Real Steel (2011)
Directed by: Shawn Levy
Running time: 127 minutes.
You know what was a terrible film? The Fighter. And yes, I know that Christian Bale pulled off some amazing character acting and was almost identical to the real life man he was portraying but other then that, the film was god awful. It was a film that was supposed to be about one man’s struggle between his loyalty to his family and what was best for himself and his career as a boxer; but instead we got a story of one man’s struggle between his loyalty to a bunch of no good douchebags (who’s involvement in his life does not benefit him in the slightest) and what is best for him and his career as a boxer. So it’s a no-brainer decision! He should ditch the jerk family and work with the other people who are actually giving him a good boxing career. But no, he struggles on with his jackass family and we’re all supposed to be thinking: “oh how tear-jerkingly tragic!” when we’re all actually thinking: “you’re an idiot! Ditch the family!” And I suppose everyone was upset by the whole breaking the guy’s hand thing, and I can understand that in the sense that it’s sad when someone is no longer able to do the thing they love anymore. But the problem with this is that A. he gets better anyway and the injury does not impede him at all and B. the “thing that he loves” is being a meat head punching other people in the face for a living. Bottom line, I just didn’t care about anyone in the film. And the fact that Melissa Leo as the annoying, tramp mother got the Best Supporting Actress Oscar over Hailee Steinfeld’s amazing performance in True Grit just adds insult to injury.
But you know what would make a boxing film good? Robots!
Now Showing this week is Real Steel, directed by Shawn Levy. It tells the story of Charlie Kenton (Hugh Jackman), a man struggling to make money and survive in the underground Robot Boxing circuit. After a particularly bad loss leaving him broke, Charlie discovers that his ex-wife has recently passed away and that his son Max (Dakota Goyo) is now left in his custody. Max’s aunt wants to adopt him, so Charlie blackmails her rich husband to pay him fifty thousand dollars to take Max for the summer while they holiday in Europe and then return him to them on their arrival back home. And the cliches start to roll in as Max and Charlie bond over their passion for Robot Boxing and they become closer as father and son. Nawwwwww.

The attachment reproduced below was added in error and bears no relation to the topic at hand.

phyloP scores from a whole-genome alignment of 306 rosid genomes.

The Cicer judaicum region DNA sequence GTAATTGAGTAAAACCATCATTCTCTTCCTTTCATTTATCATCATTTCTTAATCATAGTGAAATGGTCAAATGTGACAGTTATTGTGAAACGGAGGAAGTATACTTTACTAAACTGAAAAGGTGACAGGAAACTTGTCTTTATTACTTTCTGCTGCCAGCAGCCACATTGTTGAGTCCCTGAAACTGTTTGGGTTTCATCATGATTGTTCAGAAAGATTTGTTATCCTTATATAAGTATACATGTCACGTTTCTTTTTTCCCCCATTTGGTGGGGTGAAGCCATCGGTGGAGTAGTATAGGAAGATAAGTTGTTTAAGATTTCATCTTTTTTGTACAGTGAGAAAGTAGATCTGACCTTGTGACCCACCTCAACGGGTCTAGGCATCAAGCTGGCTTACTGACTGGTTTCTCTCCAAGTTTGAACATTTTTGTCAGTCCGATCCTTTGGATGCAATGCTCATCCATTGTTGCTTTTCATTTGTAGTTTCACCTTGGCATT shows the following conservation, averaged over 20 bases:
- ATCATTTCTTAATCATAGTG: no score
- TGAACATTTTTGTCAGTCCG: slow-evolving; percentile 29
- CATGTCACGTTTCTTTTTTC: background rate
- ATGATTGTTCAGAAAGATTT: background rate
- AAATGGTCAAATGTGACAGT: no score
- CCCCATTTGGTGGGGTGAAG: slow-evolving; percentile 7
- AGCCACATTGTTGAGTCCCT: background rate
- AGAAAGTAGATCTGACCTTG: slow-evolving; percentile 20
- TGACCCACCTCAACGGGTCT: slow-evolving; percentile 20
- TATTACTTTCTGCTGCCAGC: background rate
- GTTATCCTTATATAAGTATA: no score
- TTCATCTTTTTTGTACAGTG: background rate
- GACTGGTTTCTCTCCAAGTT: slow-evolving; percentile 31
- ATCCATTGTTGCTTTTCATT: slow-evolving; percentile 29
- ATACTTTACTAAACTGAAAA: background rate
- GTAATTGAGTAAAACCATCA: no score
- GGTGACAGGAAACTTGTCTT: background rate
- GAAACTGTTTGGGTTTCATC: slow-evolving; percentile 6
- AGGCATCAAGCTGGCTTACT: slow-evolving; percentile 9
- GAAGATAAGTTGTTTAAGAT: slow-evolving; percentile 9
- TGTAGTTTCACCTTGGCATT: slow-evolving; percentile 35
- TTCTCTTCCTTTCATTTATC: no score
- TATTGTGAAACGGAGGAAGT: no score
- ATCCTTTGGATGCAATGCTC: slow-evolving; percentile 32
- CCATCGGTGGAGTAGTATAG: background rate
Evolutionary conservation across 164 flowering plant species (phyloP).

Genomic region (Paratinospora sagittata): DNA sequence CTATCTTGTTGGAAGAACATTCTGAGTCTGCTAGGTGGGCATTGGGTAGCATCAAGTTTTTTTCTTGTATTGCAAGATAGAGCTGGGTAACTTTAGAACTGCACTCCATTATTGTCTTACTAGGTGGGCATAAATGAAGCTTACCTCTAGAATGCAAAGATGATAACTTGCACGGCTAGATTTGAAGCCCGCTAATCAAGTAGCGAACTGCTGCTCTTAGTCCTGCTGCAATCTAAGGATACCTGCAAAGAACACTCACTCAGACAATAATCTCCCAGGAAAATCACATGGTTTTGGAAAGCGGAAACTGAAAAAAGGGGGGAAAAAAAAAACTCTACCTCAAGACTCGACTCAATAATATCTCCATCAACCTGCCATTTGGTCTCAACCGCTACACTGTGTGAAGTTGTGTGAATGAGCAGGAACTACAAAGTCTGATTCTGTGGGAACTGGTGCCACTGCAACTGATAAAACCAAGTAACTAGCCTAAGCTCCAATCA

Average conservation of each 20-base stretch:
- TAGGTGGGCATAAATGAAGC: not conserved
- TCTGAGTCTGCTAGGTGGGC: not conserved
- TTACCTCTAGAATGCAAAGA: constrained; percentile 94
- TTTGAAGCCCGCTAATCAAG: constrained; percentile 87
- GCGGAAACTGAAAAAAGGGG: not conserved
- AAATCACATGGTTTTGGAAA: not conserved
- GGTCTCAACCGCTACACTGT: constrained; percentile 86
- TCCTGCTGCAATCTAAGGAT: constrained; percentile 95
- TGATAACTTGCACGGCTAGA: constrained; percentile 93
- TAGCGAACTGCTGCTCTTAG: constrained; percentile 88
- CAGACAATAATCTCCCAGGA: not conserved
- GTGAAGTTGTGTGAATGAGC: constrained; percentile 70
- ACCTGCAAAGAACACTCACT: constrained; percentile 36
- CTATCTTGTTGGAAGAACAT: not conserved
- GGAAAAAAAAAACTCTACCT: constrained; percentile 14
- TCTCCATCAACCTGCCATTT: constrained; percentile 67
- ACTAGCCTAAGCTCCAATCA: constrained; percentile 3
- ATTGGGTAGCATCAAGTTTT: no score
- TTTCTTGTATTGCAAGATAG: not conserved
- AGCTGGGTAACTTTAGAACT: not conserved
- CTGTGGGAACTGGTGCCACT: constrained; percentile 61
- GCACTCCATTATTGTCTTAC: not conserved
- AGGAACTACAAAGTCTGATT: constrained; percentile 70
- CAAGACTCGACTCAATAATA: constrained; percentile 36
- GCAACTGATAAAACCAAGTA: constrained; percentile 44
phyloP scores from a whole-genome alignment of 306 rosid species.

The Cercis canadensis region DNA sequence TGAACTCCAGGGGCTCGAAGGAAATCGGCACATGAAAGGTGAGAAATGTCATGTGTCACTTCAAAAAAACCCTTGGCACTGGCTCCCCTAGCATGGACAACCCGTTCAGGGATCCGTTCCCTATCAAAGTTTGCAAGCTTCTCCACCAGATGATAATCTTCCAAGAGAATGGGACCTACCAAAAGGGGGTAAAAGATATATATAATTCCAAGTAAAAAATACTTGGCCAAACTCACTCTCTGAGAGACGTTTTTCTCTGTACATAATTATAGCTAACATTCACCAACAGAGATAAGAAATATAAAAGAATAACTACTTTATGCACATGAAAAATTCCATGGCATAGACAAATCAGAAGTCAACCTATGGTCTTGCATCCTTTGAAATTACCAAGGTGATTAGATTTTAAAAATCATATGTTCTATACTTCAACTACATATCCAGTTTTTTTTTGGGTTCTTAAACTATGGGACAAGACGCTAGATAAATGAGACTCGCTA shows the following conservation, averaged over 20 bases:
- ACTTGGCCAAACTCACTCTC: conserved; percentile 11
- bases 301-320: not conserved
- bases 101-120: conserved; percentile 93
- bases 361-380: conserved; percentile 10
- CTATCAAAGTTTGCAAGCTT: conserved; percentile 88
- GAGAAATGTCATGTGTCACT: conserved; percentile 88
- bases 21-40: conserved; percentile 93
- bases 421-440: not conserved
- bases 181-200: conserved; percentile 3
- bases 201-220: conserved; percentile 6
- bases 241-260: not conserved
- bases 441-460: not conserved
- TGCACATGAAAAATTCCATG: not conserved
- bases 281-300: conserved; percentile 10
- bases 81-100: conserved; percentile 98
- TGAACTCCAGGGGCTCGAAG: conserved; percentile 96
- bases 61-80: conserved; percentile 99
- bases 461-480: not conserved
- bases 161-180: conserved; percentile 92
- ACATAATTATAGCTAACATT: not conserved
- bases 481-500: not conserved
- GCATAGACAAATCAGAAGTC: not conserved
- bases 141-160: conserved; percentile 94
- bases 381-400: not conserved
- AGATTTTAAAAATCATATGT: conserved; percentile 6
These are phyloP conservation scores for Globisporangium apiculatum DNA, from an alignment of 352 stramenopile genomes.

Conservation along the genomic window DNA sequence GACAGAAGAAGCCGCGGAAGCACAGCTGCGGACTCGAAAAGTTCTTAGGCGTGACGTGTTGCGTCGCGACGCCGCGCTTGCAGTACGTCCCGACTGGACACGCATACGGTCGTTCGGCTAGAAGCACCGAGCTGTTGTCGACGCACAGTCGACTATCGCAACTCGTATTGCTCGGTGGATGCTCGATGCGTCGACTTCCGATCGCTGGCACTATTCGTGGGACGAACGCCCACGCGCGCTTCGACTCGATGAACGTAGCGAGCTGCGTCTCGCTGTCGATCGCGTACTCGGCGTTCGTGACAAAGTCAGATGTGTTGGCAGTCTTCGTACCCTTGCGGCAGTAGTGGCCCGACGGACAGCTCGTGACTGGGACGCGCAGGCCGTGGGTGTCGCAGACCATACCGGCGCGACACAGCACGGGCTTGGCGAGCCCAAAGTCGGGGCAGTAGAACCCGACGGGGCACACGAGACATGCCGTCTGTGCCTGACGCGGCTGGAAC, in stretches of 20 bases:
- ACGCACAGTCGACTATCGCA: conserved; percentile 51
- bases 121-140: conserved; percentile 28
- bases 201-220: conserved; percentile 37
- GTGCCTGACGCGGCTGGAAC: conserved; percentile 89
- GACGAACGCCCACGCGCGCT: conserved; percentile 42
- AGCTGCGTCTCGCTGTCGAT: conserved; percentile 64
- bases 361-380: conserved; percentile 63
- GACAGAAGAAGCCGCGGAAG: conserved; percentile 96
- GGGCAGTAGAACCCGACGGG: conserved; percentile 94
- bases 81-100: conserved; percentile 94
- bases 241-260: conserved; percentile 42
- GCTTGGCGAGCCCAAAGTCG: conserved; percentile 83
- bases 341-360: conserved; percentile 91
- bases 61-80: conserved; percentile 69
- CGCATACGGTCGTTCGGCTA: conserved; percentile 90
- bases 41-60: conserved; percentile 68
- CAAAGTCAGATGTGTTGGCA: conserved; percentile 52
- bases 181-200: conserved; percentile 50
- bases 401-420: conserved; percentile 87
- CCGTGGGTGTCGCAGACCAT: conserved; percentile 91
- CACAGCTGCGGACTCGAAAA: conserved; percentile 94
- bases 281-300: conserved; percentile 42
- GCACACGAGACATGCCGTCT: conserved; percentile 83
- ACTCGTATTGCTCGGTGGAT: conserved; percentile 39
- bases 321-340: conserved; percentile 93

I was genuinely surprised when this turned out to be a good film. I was in it just for the robot matches, which were awesome, but I also got some great characters with developments that were both entertaining and occasionally moving. And the initial role reversal of Charlie being the arrogant and irrational child while Max is more calculated and sensible led to some very entertaining moments, but it also just made sense. I connected with both of them, Charlie for his excitement and enthusiasm to just run in and battle giant robots and Max for his rationality when it came to gambling and picking the fights.
But on to the more fun stuff: the robot fights! I think I now understand how sport fans feel when they watch a football game or something. During the fights, I was often on edge with excitement and anticipation, wolfing down my popcorn due to my nerves and I would silently (I was in a cinema after all!) release all this energy whenever Charlie’s robot KO’ed their opponent. I have never, ever felt like that with any real sports I’ve seen on TV or in person and I think it’s partly due to the lack of a soundtrack in real sports. The musical score really amped up the excitement of the matches as well as the robots just being freakin’ awesome to watch! Excellent use of slow motion and quick cuts, just great.
And the film didn’t end how I expected, which I appreciated. While the story and concept itself is cliched with the whole notion of a father and son hating each other but growing to like each other through a common passion; the conclusion goes in a bit of a different direction. Like I said back when I reviewed Battle: Los Angeles, cliches aren’t bad as long as you don’t half arse them and you throw in a little originality now and then. And this film did.
So anyway, can we just get rid of human boxing already? It’s a terrible sport and replacing the people with robots just makes the action so much more interesting and the amount of people left brain damaged by having giant meat heads punch them repeatedly will go down. Sounds like a win/win to me. Real Steel will definitely not be winning any awards or garnering much critical acclaim; but gee it was a lot of fun. It’s a good film, not a great film and not an excellent film, but a good film. And there’s nothing wrong with that.
See you next time!